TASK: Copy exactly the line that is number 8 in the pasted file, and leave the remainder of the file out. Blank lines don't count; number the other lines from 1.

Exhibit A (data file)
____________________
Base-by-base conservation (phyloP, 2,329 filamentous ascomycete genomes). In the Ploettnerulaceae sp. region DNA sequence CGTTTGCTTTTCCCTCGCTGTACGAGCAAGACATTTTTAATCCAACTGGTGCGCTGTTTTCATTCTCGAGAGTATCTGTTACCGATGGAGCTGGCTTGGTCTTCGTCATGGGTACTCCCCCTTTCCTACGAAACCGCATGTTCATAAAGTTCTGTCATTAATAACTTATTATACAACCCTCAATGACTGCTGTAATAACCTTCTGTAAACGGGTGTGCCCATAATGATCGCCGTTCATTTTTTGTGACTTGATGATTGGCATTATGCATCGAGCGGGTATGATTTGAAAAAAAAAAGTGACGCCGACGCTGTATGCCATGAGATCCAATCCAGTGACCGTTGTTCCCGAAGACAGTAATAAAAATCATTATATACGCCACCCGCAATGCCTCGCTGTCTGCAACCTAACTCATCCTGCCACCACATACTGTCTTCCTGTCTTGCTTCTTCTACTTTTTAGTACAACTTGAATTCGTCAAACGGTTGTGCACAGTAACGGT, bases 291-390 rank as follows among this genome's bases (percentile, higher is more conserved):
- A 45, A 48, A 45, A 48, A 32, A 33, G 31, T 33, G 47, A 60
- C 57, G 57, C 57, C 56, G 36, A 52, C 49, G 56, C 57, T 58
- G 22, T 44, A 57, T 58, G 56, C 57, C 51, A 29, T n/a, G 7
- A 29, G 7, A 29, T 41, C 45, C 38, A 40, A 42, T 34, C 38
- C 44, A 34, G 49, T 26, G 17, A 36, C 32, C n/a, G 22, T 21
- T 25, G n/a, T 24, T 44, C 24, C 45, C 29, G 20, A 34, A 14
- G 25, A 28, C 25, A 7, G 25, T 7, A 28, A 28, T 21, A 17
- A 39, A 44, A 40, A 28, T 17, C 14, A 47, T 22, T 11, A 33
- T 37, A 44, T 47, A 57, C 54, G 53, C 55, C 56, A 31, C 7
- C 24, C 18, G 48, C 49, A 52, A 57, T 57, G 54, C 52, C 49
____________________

- G 25, A 28, C 25, A 7, G 25, T 7, A 28, A 28, T 21, A 17